Contractors Escape Chancellor’s Budget – However, Armageddon Looms

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Contractors Escape Chancellor's Budget
Contractors Escape Chancellor's Budget

Contractors Escape Chancellor’s Budget

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It looks like contractors escape Chancellor’s Budget wrath this year.

However, this is only a delay of execution for them.

There were leaks in authoritative newspapers that the Chancellor was considering doing two things.

  1. He would roll out the recent public sector IR35 changes to the private sector too
  2. He would cut the threshold at which they charge VAT from £85,000 a year to just £26,000 a year.

It states that this would be in line with a lot of EU countries currently.

That’s a strange argument to use when you are planning to leave the EU.

Budget Leaks About Contractors

When the Treasury, or Chancellor, leaks budget details to the press it is usually to test reaction.

They are flying a kite.

If there is too big a reaction it gives them a chance to quietly withdraw it.

They would rather withdraw it at this stage than after they include it in the Budget as happened with proposed National Insurance changes earlier this year.

It was pointed out that their manifesto said that they wouldn’t do this.

With a backbench revolt looming they quickly withdrew it losing face in the process.

So, it’s better to leak something to the press to see what the reaction is like first.

VAT Threshold Cut for Contractors

With the VAT threshold changes they have decided to hold that VAT threshold for the next two years.

However, they are going to consult on it.

Presumably they are waiting till they leave the EU before they change the UK VAT Threshold to the EU norm.

However, with this change not to happen for at least two years freelancers can relax a bit.

It’s the first one, though, that will have the most effect on UK freelancers. Here’s what is says in the documentation accompanying the Budget.

Off-payroll working in the private sector:-

“The government reformed the off-payroll working rules (known as IR35) for engagements in the public sector in April 2017.

“Early indications are that public sector compliance is increasing as a result, and therefore a possible next step would be to extend the reforms to the private sector, to ensure individuals who effectively work as employees are taxed as employees even if they choose to structure their work through a company.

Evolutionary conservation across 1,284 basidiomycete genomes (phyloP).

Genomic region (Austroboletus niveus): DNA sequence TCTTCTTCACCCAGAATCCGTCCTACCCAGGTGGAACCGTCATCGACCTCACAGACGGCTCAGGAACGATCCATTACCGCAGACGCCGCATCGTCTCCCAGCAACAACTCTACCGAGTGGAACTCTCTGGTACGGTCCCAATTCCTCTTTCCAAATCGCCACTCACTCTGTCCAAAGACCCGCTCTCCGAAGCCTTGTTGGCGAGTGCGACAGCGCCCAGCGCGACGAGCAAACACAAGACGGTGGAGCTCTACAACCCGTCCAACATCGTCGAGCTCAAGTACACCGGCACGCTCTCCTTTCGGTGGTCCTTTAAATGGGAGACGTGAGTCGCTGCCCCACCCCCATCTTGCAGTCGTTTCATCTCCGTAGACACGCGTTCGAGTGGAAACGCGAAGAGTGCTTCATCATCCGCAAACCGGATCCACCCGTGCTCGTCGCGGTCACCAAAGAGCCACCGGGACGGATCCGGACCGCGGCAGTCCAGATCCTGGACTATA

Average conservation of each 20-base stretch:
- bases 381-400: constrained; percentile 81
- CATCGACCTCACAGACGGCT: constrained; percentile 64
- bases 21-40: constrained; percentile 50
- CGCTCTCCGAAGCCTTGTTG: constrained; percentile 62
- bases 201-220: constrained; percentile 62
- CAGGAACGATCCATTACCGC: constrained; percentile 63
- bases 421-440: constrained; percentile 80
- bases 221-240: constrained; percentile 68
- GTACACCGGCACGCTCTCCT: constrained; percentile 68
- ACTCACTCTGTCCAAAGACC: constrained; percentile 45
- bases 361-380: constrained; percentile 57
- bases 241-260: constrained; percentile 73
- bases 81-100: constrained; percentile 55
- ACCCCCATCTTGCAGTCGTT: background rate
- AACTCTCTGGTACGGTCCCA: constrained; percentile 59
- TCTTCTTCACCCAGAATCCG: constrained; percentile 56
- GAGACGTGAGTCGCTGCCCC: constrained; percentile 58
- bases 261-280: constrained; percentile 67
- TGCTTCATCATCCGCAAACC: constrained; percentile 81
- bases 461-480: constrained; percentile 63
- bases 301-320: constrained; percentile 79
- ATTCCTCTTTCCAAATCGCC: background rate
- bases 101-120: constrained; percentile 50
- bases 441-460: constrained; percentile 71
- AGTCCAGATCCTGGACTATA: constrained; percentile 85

“It is right that the government take account of the needs of businesses and individuals who would implement any change.

“Therefore the government will carefully consult on how to tackle non-compliance in the private sector, drawing on the experience of the public sector reforms, including through external research already commissioned by the government and due to be published in 2018.”

IR35 Contractor Research Report

It seems that that this external research is going to be published early next year.

So, presumably, the Government can implement the IR35 changes in the private sector too in April 2018.

Although one would think that April 2019 would be more likely.

It would depend on how soon the Government wants the tax money from contractors.

Public Sector Compliance Increasing

So did contractors escape Chancellor’s Budget wrath?

The clue in whether the Government are likely to do this or not lies in their statement that “Early indications are that public sector compliance is increasing as a result.”

This goes against evidence from other sources who say it has been a complete shambles.

However, if the Government and HMRC believe it is working nicely then that’s all that matters.

Extending IR35 Reforms to Private Sector

The Chancellor states that “a possible next step would be to extend the reforms to the private sector”.

That statement gives contractors and their representatives some hope as this just says that it is a ‘possible’ next step.

However, their next statement gives the game away.

Contractors Who Effectively Work as Employees

They say that this would be “to ensure individuals who effectively work as employees are taxed as employees even if they choose to structure their work through a company.”

There you have it.

The Government obviously believes that contractors who work this way are tax avoiders.

Indeed, this proposal comes in the section labelled Tax Avoidance Meaures.

So, I think we can see what the Government’s thinking is here and their attitude to freelancers.

I don’t believe that contractors escape Chancellor’s Budget wrath so easily.

IR35 Changes Working Well in Public Sector

If the Government believe that this is working nicely in the public sector they are not likely to scrap it there.

So, if it applies in the public sector why would they tax contractors in the public sector more fiercely than contractors in the private sector.

That would not make any sense.

So, the evidence would seem to suggest that they will implement this in the private sector too.

It would appear that it is just whether they implement this on April 2018 or April 2019.

They will get their external reports in early 2018 so they may well go for the earlier date.

So, for contractors the stay of execution is likely to be for either 5 months or 17 months.

Copyright R. McGeddon

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